Editor’s note: Due to the vulnerability of this piece, one source chose to remain anonymous for their protection.
Coming out to an unsupportive family is a uniquely queer experience. Many queer people feel disrespected or betrayed after being rejected by their own families for sharing their true selves.
This betrayal, paired with the obligations of a young adult and a growing mind, can lead to a damaging situation that young queer people struggle to cope with.
Coming out as transgender in eighth-grade, 18-year-old Clark student Vincent Pettis has had his fair share of disapproval. He recalls not wanting to come out as transgender because of the environment he was in, but did due to pressure from his family.
“It was traumatic,” said Pettis on coming out to his mother. “I had to sit right next to her and listen to her grieve for me when I was alive.”
Pettis said that his experience made him reevaluate his relationship with his mother. Over time, he has learned that she doesn’t care for her son, only for the daughter he never was.
Pettis’s experience has made him realize that he deserves to be accepted and that he does not want to settle for people who cannot see who he truly is.
“You can only create a welcoming environment if your parents or friends are willing to listen,” said Pettis. “If they do not want to then they are not worth being known or cared about by you. Parents should respect their kids much like kids have to respect their parents and to not be rude and inconsiderate.”
A former Clark student, who chose to remain anonymous in order to protect themselves from their unsupportive family, identifies as non-binary and asexual. They also faced turmoil when coming out to their family.
“I came out as [asexual] on my own terms. I was young, eighth-grade or so, and just told my parents one day and they didn’t seem to care much,” they said. “Though, they still talk about me finding a partner – which is irritating.”
“Me coming out of nonbinary, however, was not on my own terms,” they said. “My mom didn’t talk to me until I ‘took it back.’”
They admit that they usually ignore their families unaccepting attitudes. Specifically their homophobic grandmother because she is “not going to change her way of thinking, and she’s not going to change mine.”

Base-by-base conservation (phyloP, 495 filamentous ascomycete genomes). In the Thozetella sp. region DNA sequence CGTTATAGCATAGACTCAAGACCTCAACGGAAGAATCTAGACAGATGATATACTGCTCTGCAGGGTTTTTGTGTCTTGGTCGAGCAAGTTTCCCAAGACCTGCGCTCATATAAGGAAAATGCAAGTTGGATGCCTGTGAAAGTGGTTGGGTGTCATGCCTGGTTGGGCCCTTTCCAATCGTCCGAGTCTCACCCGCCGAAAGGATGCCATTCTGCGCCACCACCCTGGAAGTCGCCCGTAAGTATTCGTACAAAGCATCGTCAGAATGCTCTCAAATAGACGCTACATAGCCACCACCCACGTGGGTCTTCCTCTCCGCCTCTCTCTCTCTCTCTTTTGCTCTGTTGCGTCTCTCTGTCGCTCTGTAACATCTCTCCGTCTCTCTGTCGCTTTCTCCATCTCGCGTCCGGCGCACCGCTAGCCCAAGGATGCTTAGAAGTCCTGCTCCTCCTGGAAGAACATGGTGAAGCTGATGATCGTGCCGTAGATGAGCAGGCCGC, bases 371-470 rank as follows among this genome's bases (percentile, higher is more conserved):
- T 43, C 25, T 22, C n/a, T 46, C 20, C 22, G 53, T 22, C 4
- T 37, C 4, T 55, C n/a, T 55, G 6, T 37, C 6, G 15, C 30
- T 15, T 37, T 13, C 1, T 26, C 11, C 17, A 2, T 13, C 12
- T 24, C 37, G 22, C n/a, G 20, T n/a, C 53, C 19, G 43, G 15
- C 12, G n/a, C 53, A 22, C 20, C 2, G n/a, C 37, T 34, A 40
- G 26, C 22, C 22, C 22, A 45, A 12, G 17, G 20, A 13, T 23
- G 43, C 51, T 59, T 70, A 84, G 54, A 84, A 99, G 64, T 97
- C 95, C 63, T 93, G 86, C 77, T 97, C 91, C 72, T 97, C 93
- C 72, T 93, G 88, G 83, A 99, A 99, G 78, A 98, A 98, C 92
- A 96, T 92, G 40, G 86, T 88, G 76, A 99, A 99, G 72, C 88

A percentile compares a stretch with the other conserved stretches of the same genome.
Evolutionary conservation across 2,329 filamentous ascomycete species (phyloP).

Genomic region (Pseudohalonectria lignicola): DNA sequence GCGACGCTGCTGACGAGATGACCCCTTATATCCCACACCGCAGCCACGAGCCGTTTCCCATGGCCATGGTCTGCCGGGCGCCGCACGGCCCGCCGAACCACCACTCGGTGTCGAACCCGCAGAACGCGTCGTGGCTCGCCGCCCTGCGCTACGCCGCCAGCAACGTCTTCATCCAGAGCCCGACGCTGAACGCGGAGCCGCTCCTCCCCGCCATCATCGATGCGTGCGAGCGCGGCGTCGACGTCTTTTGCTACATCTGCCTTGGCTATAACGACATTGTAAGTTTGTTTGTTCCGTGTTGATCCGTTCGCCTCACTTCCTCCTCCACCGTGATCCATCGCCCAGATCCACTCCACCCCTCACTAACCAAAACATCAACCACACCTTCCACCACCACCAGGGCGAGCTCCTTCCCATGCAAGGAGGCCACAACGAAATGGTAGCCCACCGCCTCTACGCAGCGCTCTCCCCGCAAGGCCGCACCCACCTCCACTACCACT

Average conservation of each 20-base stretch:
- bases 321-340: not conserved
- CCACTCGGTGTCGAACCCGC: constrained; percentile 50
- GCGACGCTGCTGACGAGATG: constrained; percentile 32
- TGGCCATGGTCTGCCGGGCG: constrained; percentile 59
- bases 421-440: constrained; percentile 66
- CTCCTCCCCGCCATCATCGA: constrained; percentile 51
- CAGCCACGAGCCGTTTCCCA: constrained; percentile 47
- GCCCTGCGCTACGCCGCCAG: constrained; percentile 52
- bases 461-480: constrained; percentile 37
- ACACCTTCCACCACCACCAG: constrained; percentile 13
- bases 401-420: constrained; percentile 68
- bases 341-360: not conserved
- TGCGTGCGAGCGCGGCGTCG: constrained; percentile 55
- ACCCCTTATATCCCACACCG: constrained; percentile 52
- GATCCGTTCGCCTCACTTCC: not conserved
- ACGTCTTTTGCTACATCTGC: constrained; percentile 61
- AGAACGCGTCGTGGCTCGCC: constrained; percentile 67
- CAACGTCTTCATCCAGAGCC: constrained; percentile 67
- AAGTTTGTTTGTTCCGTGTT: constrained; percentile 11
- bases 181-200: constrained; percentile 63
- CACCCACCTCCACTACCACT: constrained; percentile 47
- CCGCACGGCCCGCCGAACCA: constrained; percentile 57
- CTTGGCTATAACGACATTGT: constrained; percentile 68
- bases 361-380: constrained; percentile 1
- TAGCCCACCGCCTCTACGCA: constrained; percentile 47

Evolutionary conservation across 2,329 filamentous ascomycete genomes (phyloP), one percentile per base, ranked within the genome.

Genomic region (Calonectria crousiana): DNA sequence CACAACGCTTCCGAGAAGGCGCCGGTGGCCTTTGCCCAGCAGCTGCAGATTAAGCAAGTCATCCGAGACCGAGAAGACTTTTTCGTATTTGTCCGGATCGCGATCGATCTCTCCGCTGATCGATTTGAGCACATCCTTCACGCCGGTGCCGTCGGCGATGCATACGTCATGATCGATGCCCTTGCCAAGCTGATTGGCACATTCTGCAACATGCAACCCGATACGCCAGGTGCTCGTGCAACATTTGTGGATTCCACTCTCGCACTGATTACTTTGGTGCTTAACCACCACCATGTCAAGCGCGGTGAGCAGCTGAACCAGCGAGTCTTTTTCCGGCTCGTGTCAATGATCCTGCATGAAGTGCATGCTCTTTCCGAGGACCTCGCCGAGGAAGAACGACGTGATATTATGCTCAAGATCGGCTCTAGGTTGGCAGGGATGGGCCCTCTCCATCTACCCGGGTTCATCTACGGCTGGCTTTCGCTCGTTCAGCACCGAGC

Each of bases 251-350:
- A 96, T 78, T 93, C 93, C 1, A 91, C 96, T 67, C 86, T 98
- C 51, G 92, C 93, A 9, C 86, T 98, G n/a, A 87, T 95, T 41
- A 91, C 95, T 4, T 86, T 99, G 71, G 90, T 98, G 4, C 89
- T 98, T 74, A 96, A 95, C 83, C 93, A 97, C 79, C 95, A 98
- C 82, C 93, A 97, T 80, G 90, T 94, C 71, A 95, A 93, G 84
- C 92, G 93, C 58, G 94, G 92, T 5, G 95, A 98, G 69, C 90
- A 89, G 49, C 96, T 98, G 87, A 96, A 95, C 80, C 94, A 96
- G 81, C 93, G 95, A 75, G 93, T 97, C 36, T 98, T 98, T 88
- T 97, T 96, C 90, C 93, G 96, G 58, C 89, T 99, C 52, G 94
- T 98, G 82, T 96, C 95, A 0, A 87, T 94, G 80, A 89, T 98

They began to become closed off due to the invalidation of their identity by their family and the people around them.
“Its made me incredibly self-conscious,” they said. “It’s hard to make friends outside the internet and with differing views because they don’t see your gender as something valid.”
They emphasize the understanding that not everyone is going to be supportive. They encourage those who are in unaccepting households to find friends who will support them and to set boundaries with those who will not.
Seventeen-year-old artist Jaedyn Hero has found this support in an online community.
Hero recently came out as bisexual and nonbianary to their family and said that their parents seemed to acknowledge their sexuality at first. However, shortly after coming out, their parents started to push heterocentric ideas on them.
Hero’s brother also struggled to accept Hero’s identity. They recall that their brother still used their dead name and pronouns, identifiers that Hero no longer uses, despite being asked not to.
Hero has been able to find validation by anonymously sharing their experience in online communities.
“I can keep it as anonymous as possible,” Hero said. “Being able to share struggles versus sharing personal information is a fine line to tread, but to me it’s worth it.”
Being young and trying to find a way in the world can be extremely difficult. Gathering from these experiences, I have compiled a list of tips that can help ease that overwhelming feeling.
Tip #1: Educate
Some people don’t know much about the queer community, so making the effort to educate them can be helpful. Find books or websites that might explain how you are feeling and how they can help. Keep in mind that sharing resources will only work if they are willing to listen and fully respect what you are saying.
Tip #2: Take a break and set boundaries
If education doesn’t work, whether this happens over text, over the phone or in person, take some time to reflect on the role that person plays in your life. Setting boundaries can be difficult when you are close to a person. However, if this person is not respectful of your sexuality, gender identity, gender expression or pronouns, it might be better to consider distancing yourself from that person.
Tip #3: Confide in others
As mentioned previously, there is nothing wrong with wanting to keep things to yourself. However, having a safe outlet can make things lighter and easier to work through, especially if it’s with someone who has similar experiences as you. Dealing with difficult situations alone can make people feel isolated from the rest of society, which can lead to unhealthy relationships and coping mechanisms.
If you or someone you know is part of the LGBTQ+ community and is experiencing any mental health issues or is in need of support, please visit the following sites for help: